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THE HONOURABLE

ELIZABETH BARBARA, LADY HALFORD,

This Sermon,

PREACHED IN THE PARISH CHURCH OF WISTOW,

IN THE COUNTY OF LEICESTER,

BEFORE

HER LADYSHIP, SIR HENRY HALFORD, BARONET,

THE HONOURABLE MR. BARON VAUGHAN,

AND

THE PARISHIONERS OF WISTOW,

AND PRINTED ON THEIR RECOMMENDATION,

IS,

WITH HER LADYSHIP'S PERMISSION, MOST RESPECTFULLY INSCRIBED.

BY HER AFFECTIONATE MINISTER,

AND VERY FAITHFUL AND OBEDIENT SERVANT.

THE AUTHOR.

A SERMON.

15th Chap. DeUTERONOMY, 11th v.

For the Poor shall never cease out of the Land."

It seems to follow, as an obvious and necessary consequence of this declaration, that if the poor shall never cease out of the land, so neither can the rich.

If the terms rich and poor may be justly considered to be terms of comparison, and to have no substantive meaning, no intelligible application, but by reference to each other, there must of necessity be an order of rich individuals, with whose superior wealth the possessions of others of inferior extent and value may be compared, in order to render the terms rich, as applied to the possessors of greater wealth, and poor, as applied to the owners of smaller property, intelligible terms.

If all men were in the same circumstances and condition of life,—if all had precisely the same wants and necessities, and possessed alike the same means of supplying them, the terms rich and poor could have no intelligible application to any one.

There must be inequality of circumstances and condition to render them, according, at least, to their common acceptation, intelligible in their application. And if so, since God has himself declared that the poor shall never cease out of the land, it follows, of necessity, that neither can the rich; and, consequently, that that illusory, delusive, that fallacious system of 'universal equality, which it has been attempted to introduce throughout the world in our own days, never can be established on Earth.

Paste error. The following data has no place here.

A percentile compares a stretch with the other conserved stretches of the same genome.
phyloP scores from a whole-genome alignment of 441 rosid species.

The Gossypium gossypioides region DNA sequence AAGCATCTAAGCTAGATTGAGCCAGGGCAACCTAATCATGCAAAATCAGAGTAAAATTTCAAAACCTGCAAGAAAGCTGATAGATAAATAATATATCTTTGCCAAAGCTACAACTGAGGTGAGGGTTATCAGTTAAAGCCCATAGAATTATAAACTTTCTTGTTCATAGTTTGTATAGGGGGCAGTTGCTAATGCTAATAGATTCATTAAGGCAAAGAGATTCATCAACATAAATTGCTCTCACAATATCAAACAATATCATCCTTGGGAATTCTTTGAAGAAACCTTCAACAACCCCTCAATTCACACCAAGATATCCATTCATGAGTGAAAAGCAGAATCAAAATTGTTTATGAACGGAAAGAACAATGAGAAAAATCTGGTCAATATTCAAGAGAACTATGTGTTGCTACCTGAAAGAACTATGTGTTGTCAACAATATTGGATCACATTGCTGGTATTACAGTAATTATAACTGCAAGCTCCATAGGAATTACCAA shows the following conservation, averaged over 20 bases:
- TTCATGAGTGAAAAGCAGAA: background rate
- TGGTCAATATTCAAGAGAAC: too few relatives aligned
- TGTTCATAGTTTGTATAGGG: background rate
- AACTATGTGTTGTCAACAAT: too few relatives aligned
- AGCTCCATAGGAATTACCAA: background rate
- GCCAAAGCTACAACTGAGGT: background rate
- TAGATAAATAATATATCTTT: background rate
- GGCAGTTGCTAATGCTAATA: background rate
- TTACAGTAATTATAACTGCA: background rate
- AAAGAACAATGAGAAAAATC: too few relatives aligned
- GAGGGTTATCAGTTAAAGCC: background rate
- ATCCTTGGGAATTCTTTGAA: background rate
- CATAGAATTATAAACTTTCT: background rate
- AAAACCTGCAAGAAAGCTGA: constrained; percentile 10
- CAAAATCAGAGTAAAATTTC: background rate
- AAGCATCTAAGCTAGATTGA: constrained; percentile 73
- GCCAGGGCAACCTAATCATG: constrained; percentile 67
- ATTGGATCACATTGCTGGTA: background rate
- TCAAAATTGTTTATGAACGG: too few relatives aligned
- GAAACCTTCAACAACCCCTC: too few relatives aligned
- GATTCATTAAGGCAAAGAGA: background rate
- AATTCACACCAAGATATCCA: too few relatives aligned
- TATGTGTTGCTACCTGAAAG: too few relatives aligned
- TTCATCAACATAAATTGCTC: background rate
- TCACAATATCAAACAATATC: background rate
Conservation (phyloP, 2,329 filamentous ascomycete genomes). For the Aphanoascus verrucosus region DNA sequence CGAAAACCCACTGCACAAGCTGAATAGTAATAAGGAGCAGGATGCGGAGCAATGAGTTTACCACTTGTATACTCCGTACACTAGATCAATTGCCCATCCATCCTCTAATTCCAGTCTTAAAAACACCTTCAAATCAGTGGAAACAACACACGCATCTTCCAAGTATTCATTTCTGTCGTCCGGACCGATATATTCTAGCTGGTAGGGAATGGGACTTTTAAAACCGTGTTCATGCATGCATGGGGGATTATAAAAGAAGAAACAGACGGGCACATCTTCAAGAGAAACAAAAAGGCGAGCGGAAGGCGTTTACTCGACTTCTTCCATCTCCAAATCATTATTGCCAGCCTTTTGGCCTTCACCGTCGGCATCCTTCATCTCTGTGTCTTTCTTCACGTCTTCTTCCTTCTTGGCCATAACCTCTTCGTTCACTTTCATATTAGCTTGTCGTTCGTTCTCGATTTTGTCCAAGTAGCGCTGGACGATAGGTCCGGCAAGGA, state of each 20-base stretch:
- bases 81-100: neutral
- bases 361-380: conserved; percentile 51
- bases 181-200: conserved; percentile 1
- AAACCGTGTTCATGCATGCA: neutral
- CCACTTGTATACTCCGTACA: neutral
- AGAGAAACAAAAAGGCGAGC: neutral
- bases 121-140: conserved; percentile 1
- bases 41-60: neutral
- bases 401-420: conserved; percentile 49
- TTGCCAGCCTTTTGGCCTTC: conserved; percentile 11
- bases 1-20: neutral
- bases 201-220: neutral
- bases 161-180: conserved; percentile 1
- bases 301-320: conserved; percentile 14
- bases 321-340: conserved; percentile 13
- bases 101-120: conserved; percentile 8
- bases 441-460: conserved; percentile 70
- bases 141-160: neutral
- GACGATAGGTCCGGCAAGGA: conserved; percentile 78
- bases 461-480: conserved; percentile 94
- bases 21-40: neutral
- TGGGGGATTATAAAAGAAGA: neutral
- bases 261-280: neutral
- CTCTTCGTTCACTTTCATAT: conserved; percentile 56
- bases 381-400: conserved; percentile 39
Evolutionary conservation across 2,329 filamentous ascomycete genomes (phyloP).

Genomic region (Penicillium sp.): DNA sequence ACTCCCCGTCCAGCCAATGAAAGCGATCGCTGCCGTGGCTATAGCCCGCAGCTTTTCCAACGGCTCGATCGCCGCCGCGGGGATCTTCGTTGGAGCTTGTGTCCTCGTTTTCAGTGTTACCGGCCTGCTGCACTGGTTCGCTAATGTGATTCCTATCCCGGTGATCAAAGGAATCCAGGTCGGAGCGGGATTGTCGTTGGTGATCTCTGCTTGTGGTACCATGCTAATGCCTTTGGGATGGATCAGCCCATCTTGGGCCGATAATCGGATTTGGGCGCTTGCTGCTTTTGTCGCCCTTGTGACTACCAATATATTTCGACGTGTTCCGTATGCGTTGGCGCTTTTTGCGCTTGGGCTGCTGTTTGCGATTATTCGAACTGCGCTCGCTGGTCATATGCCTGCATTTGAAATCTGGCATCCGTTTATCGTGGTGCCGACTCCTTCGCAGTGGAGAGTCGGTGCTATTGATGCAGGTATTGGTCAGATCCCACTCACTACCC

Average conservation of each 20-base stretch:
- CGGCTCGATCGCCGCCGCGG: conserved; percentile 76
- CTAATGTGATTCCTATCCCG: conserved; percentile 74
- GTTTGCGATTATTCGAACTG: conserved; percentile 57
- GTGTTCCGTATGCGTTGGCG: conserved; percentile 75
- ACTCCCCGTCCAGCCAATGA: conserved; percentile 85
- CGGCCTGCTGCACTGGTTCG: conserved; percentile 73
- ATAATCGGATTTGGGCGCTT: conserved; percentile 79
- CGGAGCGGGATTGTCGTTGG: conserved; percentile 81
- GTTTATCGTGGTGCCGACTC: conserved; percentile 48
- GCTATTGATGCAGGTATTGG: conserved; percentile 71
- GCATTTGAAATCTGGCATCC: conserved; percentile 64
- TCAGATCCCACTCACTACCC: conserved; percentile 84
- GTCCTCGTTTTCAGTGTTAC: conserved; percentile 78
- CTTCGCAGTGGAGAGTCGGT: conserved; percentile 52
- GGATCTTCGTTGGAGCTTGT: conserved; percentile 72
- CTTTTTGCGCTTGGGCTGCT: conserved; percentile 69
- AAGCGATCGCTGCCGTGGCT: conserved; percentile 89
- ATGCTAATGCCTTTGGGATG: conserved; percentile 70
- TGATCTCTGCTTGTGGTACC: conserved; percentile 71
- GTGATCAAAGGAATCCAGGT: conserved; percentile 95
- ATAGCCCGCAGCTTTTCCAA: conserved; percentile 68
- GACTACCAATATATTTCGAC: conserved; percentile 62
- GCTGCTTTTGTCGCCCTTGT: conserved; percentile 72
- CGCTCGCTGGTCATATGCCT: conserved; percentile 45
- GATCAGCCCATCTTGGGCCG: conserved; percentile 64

And even had the sacred Oracles been silent on the subject, the difference we observe in the physical powers of that constitution which God has appointed for man would alone preclude the possibility of such an order of things, of a state of universal equality throughout the world; so great is the difference in the natural faculties both of mind and body in different individuals, that while we see some men living in a state of inactivity throughout their days, and never seeking to emerge from the obscurity in which they have been born, we see others, by the force of those energies which their natural constitutions supply (where aided by the divine blessing on their endeavours), exalting themselves from the same obscurity to stations of wealth and rank and eminence among men, and transmitting their well-earned acquisitions to the enjoyment of their posterity, in whose possession we not unfrequently find them remaining, a valuable testimony, an honourable monument, of

the wisdom, intelligence, and integrity of their forefathers.

The reflections, however, which result from this arrangement of the divine wisdom, from this appointment of rich and poor, from this divine ordination of the different ranks and orders of society in the world, might furnish subject matter for endless volumes ; nor could the shortest outline of them to which we could possibly confine ourselves be brought within those limits to which, in this place, we are necessarily restrained. We shall only, therefore, briefly advert to some few of those leading considerations which the conclusions we have endeavoured to establish from the words of the text seem naturally to suggest; and these, we may remark, are either of universal concern, and involve in them the general duties of the whole race of mankind, or of partial application only, and relate exclusively to the peculiar duties of each particular class of society among men.

With respect to those considerations which are of universal concern, we may briefly observe—that if that inequality of condition among men which exists throughout the world in the present day, and has existed since the world began, be of God's ordination, it must be the obvious duty of every man, whatever his condition in life, whether rich or poor, to şubmit with pious and cheerful resignation to this arrangement of the divine wisdom, the divine economy, the divine will, and to be contented with the

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